What will social look like in the next 10 years?

Thought Leadership

Campaign and PRWeek recently published this article by Co-Founder and Group CEO of We Are Social, Nathan McDonald, looking at how he sees social media evolving over the next 10 years. They’ve been kind enough to let us reproduce it below.

It’s been 10 years since we launched We Are Social. In our world, so much can change in a year, let alone a decade. Just consider the fact that, before 2009, WhatsApp, Instagram and Snapchat didn’t even exist. But what comes next? What will the next decade look like?

Many of the characteristics of today’s social media landscape – from transparency concerns to the growing role of AI – demonstrate how social media is likely to evolve between now and 2028, and what it will mean for brands.

For several years now, social media has been the hidden, interwoven fabric of the web, connecting people, brands and organisations. That in itself is not going to change. It’s likely in the future, with the proliferation of the Internet of Things, that social media will be the starting point – a personalised hive mind – connecting objects, information and transactions, alongside people.

Just consider WeChat. The future is already here in China, and the West will follow suit. The lines between ecommerce, mobile and social have blurred, creating a broad convergence between online and offline retailing. In this way social media will become a platform for not just online growth but everything from brand building and customer engagement through to supply chain operations.

Already, social and retail are merging, with the growing abundance of ‘buy now’ functionality in social content. Looking ahead, brand activity will grow in scale and become more deeply embedded in new types of social spaces, like a shoppable 3D world for social users to hang out in.

Brands that want to stay relevant need to think about social as integral to their business, not just their marketing and communications. Disrupt yourselves, or be disrupted. Agencies slow to invest, innovate and evolve their social capability won’t be able to keep up with their clients.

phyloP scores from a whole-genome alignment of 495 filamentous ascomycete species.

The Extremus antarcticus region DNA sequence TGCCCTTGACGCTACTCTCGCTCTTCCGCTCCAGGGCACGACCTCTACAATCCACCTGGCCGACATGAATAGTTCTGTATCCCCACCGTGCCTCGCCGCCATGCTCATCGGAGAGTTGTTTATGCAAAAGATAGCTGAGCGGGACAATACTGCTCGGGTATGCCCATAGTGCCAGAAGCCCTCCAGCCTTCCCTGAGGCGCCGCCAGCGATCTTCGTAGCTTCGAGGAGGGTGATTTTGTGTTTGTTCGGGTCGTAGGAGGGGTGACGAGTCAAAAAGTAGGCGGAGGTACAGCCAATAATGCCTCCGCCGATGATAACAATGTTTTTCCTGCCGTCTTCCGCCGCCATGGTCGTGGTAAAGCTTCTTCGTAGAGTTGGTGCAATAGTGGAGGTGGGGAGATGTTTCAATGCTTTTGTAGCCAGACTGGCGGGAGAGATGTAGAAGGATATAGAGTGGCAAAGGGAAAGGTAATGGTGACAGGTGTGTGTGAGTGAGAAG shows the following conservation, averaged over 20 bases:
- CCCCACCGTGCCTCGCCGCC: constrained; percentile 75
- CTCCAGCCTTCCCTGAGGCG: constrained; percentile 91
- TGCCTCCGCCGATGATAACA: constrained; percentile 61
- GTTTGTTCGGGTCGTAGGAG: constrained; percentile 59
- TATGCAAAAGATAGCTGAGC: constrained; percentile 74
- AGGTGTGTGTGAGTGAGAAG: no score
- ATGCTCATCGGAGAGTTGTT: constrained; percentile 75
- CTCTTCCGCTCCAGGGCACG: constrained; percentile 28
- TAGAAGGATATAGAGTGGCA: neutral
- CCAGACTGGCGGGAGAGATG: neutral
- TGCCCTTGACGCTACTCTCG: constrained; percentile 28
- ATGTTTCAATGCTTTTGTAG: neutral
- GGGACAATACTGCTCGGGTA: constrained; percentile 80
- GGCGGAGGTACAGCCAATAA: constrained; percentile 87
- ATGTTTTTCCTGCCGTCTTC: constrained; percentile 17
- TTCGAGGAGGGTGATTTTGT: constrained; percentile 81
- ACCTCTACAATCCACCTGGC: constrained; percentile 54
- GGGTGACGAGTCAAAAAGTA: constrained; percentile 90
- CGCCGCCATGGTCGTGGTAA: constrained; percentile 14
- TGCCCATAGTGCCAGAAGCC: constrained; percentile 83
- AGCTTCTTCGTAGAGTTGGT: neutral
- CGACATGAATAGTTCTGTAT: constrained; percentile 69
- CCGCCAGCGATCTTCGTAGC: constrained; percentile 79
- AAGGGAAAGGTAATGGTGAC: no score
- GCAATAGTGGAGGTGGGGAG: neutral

We need to prepare, too, for a fragmentation of our social world with varying levels of interaction across different social contacts. This will become necessary as the amount of content created by friends, family, colleagues, media and brands reaches critical mass.

For brands, cutting through the noise will grow all the more challenging as the deluge of data floods our various devices and realities. But with that comes abundant opportunity. AI-powered bots will play a greater role, continually learning about us in order to streamline our interactions with friends and brands.

With AI-optimised interactions, the data consumers generate will be of far more value to brands. However, consumers will better understand this value exchange. By 2028, people’s desire and ability to monetise their own data and influence by selling, trading and transferring the personal information they share with brands and social platforms will be well established.

Data will become more political, and tighter regulation (whether imposed by government or industry) will limit the number of Cambridge Analytica-style data scandals, though it’s unlikely to remove them completely. Scoundrels will always find a way.

The silver lining is that legally acquired data will provide a far richer picture to brands and their agencies, enabling precision targeting for paid social, a more personalised product experience, and interesting opportunities for content creators to tell stories crafted around individual interests.

This is, of course, barely a glimpse into what the future of social will mean for the marketing industry. But the most important thing we must remember, above all, is that though social, data and AI will increasingly dictate our experience of the world – and despite all the shiny toys – we must treat consumers like humans, and not just numbers on a screen.